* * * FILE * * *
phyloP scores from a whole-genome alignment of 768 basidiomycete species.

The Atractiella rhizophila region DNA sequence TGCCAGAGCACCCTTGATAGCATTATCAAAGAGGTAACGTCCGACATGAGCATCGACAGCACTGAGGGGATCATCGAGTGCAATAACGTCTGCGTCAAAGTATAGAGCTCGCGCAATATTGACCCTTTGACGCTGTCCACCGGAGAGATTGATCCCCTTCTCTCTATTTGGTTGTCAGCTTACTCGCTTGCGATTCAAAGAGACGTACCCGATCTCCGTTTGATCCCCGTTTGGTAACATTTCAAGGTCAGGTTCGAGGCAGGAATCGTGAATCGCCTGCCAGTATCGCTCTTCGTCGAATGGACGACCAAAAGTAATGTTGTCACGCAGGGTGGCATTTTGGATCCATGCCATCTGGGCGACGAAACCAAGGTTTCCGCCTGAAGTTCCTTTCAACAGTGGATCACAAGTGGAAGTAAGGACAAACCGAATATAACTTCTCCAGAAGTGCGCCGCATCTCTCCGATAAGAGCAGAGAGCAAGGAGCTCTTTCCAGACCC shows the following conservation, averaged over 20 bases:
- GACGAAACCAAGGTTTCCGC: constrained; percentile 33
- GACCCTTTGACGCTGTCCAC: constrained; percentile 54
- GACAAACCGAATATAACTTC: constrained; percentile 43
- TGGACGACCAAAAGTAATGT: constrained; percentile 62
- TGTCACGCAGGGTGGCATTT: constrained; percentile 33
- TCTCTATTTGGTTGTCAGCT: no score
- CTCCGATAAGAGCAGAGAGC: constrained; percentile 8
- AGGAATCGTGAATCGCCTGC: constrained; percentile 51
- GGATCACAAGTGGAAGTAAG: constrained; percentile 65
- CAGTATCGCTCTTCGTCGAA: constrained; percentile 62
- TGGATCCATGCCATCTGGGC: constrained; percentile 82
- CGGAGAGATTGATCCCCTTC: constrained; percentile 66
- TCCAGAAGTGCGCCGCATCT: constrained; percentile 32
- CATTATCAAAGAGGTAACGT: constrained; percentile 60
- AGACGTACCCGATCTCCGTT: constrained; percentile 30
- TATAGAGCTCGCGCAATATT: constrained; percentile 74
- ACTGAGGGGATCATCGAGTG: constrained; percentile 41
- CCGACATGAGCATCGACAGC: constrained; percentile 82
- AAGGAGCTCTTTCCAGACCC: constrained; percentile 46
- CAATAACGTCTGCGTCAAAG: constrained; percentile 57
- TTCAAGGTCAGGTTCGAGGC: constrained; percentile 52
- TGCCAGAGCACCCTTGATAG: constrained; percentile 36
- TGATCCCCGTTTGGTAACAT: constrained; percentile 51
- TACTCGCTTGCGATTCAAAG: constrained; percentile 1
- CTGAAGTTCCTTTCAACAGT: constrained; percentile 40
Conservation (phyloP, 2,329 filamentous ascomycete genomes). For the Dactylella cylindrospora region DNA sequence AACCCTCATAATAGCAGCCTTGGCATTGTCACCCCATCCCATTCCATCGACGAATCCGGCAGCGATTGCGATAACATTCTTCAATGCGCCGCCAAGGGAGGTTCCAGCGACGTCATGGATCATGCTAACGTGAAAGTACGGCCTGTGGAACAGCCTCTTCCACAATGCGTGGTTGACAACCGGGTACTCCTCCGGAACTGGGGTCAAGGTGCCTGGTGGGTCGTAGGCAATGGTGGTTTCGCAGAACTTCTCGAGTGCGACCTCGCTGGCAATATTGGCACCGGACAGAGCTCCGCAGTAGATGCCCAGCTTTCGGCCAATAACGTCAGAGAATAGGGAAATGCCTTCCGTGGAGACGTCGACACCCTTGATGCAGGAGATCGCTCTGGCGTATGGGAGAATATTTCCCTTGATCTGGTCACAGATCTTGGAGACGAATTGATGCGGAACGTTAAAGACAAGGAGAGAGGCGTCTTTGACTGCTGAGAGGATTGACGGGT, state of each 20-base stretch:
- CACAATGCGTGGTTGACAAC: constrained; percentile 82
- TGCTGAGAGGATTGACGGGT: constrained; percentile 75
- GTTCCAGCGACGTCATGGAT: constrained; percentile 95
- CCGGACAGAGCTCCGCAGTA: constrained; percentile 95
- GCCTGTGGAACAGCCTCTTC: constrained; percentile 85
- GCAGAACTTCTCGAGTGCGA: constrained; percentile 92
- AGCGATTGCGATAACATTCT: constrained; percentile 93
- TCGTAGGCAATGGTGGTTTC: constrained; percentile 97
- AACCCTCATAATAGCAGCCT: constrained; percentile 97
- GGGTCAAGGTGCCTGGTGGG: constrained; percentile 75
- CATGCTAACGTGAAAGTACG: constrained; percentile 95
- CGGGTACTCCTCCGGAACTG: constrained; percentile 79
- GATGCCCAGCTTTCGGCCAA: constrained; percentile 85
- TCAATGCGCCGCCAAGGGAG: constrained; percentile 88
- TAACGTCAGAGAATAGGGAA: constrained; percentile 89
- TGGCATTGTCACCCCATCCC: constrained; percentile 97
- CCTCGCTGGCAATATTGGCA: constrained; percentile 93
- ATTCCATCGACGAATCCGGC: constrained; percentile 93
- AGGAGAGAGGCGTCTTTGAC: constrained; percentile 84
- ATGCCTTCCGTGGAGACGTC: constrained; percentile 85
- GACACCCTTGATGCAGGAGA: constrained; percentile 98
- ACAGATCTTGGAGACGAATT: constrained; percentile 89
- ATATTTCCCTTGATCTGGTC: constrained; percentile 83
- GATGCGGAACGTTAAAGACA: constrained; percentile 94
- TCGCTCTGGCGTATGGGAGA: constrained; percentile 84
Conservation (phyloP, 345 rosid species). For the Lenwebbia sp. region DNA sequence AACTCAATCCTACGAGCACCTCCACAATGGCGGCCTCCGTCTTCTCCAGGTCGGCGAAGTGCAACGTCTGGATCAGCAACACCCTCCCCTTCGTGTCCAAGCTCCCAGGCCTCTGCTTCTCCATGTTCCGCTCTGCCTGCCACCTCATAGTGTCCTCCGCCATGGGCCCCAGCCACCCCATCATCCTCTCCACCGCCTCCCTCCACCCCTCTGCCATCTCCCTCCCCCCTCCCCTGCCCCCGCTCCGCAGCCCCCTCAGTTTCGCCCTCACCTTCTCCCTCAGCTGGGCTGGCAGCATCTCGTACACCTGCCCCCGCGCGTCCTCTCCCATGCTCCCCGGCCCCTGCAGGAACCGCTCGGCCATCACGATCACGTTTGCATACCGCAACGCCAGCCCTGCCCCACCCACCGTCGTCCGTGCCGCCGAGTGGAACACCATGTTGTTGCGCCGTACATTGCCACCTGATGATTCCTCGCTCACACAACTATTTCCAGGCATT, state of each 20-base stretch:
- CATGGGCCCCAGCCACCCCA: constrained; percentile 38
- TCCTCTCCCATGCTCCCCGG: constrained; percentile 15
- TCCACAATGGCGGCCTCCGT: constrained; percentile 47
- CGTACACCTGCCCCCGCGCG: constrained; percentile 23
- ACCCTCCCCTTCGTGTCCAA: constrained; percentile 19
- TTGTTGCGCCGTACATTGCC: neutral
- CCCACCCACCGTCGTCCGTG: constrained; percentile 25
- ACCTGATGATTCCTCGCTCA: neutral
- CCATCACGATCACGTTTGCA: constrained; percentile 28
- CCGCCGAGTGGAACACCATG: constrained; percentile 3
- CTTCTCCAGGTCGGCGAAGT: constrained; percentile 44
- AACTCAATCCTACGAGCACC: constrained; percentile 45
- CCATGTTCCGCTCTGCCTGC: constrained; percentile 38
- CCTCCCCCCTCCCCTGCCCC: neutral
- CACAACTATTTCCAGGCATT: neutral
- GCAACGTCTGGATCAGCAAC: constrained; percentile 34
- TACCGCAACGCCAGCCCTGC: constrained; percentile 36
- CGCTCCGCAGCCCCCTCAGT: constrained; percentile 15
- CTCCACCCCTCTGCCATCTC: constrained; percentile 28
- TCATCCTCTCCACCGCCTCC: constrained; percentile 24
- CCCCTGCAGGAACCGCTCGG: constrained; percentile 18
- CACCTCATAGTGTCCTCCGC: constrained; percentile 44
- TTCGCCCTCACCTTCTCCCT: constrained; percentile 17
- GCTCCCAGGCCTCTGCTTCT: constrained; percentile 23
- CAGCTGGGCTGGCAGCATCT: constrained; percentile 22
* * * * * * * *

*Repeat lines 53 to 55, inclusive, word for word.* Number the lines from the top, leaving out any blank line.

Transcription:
- TCGCTCTGGCGTATGGGAGA: constrained; percentile 84
Conservation (phyloP, 345 rosid species). For the Lenwebbia sp. region DNA sequence AACTCAATCCTACGAGCACCTCCACAATGGCGGCCTCCGTCTTCTCCAGGTCGGCGAAGTGCAACGTCTGGATCAGCAACACCCTCCCCTTCGTGTCCAAGCTCCCAGGCCTCTGCTTCTCCATGTTCCGCTCTGCCTGCCACCTCATAGTGTCCTCCGCCATGGGCCCCAGCCACCCCATCATCCTCTCCACCGCCTCCCTCCACCCCTCTGCCATCTCCCTCCCCCCTCCCCTGCCCCCGCTCCGCAGCCCCCTCAGTTTCGCCCTCACCTTCTCCCTCAGCTGGGCTGGCAGCATCTCGTACACCTGCCCCCGCGCGTCCTCTCCCATGCTCCCCGGCCCCTGCAGGAACCGCTCGGCCATCACGATCACGTTTGCATACCGCAACGCCAGCCCTGCCCCACCCACCGTCGTCCGTGCCGCCGAGTGGAACACCATGTTGTTGCGCCGTACATTGCCACCTGATGATTCCTCGCTCACACAACTATTTCCAGGCATT, state of each 20-base stretch:
- CATGGGCCCCAGCCACCCCA: constrained; percentile 38